“All of the places I ate at growing up, we have a version of something they do here, but with my twist on it,” says Sennie.

Sennie also is inspired by Muslim family members, one of whom introduced him to halal lamb meat during Ramadan. “After that, I started buying mostly halal meat,” he says.


For the beef tacos — available ground or with chunks of steak — Sennie opts for lean meat with just 10% fat. Cradled in fried tortillas with shredded cheese, the lower fat content prevents the taco from getting too greasy.

Over time, the menu expanded to more than 300 flavor combinations.

Arilee Baptist poses for a portrait.
Los Angeles, CA - February 8: Joe Leo poses for a portrait.
Los Angeles, CA - February 8: James Paschall smiles after receiving his tacos and burrito.

Patient Worldwide Taco customers Arilee Baptist, Joe Leo and James Paschall, after receiving their orders from the taco stand.

Frederick Sennie puts hot sauce on a grilled shrimp taco.

“I’ve always been creative,” Sennie tells me. “I just make things up, toss it on the wall and see if it sticks.”

The neighborhood taco stand began to live up to its name after it was featured in producer-actor Issa Rae’s HBO series “Insecure.” In the episode (“Fresh-like,” Season 3, Episode 4), Rae’s character, Issa Dee, bumps into Nathan Campbell, a rideshare passenger and eventual love interest played by Kendrick Sampson, at Worldwide Tacos. Issa is so surprised to see him that she promptly drops her taco.


Nathan orders her a replacement, balking when Sennie, playing himself, deadpans: “It’s gonna be at least an hour.”

The shoutout was an Easter egg for South L.A. fans who knew of secret flavors like the Thai shrimp taco that Nathan orders — as well as the takeout window’s infamous wait times. As with other filming locations on the show, such as the Dunes apartment building in Inglewood that’s referred to as the Black Hollywood sign, Worldwide Tacos became a popular stop for Black tourists in L.A.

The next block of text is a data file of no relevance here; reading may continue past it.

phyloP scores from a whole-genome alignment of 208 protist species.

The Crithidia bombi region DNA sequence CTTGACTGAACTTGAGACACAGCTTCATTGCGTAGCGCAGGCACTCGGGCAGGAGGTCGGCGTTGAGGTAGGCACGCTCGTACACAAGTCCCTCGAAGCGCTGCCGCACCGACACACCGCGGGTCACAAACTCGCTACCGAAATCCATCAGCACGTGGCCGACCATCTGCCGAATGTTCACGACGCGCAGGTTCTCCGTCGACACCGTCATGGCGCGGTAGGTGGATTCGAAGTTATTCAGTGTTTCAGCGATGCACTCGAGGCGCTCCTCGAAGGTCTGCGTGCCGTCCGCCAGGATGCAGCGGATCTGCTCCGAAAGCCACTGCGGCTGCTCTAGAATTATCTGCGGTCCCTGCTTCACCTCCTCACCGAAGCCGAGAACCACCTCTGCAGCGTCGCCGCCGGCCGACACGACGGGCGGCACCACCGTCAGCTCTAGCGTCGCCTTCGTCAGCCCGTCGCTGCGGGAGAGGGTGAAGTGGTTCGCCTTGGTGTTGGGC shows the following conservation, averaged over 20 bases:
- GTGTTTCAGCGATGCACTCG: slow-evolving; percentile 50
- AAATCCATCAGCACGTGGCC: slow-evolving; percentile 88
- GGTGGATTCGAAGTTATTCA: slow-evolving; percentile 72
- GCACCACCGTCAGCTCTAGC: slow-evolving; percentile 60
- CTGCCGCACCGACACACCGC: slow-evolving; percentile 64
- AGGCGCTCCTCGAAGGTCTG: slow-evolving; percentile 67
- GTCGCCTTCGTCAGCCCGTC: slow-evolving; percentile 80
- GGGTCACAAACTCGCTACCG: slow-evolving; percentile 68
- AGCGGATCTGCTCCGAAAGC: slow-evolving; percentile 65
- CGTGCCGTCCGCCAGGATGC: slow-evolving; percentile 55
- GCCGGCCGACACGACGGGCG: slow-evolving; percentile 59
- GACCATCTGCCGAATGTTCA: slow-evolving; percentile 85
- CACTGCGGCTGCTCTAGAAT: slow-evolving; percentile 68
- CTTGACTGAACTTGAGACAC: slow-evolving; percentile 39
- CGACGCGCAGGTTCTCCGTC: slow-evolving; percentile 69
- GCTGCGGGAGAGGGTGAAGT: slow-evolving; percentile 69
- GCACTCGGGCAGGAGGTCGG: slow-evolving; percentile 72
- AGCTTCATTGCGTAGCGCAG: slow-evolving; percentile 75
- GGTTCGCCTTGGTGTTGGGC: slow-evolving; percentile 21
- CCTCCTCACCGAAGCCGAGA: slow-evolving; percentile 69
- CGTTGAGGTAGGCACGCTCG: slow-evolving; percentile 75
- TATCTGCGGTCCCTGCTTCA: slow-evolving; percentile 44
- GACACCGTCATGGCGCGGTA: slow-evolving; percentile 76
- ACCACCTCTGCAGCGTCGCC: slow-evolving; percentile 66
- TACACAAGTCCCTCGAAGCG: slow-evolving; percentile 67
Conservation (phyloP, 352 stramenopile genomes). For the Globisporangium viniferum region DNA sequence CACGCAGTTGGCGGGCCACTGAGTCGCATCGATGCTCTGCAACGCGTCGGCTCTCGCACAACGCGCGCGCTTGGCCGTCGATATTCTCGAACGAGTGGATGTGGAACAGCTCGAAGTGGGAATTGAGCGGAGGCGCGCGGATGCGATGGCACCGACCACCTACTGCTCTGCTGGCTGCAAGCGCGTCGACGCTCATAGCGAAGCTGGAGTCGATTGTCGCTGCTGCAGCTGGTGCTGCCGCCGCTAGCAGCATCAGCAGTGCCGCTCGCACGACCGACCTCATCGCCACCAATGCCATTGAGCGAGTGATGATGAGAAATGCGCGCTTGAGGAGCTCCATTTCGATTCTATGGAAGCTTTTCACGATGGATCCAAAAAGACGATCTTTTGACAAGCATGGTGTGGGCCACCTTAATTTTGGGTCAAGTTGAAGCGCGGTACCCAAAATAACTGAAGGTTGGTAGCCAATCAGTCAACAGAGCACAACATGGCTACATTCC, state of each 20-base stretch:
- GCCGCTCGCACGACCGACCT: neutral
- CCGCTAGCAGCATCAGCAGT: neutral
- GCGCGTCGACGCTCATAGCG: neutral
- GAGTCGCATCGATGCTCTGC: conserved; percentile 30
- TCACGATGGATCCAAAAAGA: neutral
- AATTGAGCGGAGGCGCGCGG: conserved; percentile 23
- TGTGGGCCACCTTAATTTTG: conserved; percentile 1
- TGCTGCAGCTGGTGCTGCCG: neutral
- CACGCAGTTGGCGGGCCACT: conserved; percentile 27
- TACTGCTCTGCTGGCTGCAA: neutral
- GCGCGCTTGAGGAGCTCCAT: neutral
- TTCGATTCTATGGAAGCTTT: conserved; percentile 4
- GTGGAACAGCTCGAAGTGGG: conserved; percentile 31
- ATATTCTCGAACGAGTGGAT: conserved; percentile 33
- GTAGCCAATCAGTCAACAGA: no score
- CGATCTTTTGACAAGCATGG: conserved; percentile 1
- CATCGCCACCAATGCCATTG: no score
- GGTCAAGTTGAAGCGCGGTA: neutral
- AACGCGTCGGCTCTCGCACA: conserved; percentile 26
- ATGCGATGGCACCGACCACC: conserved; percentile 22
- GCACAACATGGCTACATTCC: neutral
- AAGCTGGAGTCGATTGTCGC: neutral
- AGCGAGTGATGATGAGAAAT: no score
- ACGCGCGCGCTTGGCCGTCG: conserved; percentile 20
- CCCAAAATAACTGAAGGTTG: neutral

Sennie started an Instagram for Worldwide Tacos shortly after it appeared on “Insecure” in 2018, but these days the account is mostly inactive. The shop is not on any delivery apps, but if you come by often enough, Sennie might eventually give you his number and invite you to place your order directly with him. He has plans to re-launch the website with an updated menu soon, but for now, ordering at the window and waiting for a phone call is the way to go.

Porsha Scott cradles her daughter Amil Flowers, 2, as they wait for their order in the parking lot.

After the curious first-timer behind me places her order, she heads out to run a few errands. Another customer, Porsha Scott, passes the time by playing chase with her 2-year-old daughter in the parking lot. Scott, who lives in Corona, estimates that she drives up for the tacos twice a month — jerk shrimp is her go-to order.


Traffic begins to pile on the boulevard as the sun sways below the horizon. A car blares its horn as it drives by, with the driver leaning out the window to wave at Sennie.

“Community has always been the bulk of our support,” Sennie says. “People who grew up right here in the neighborhood.”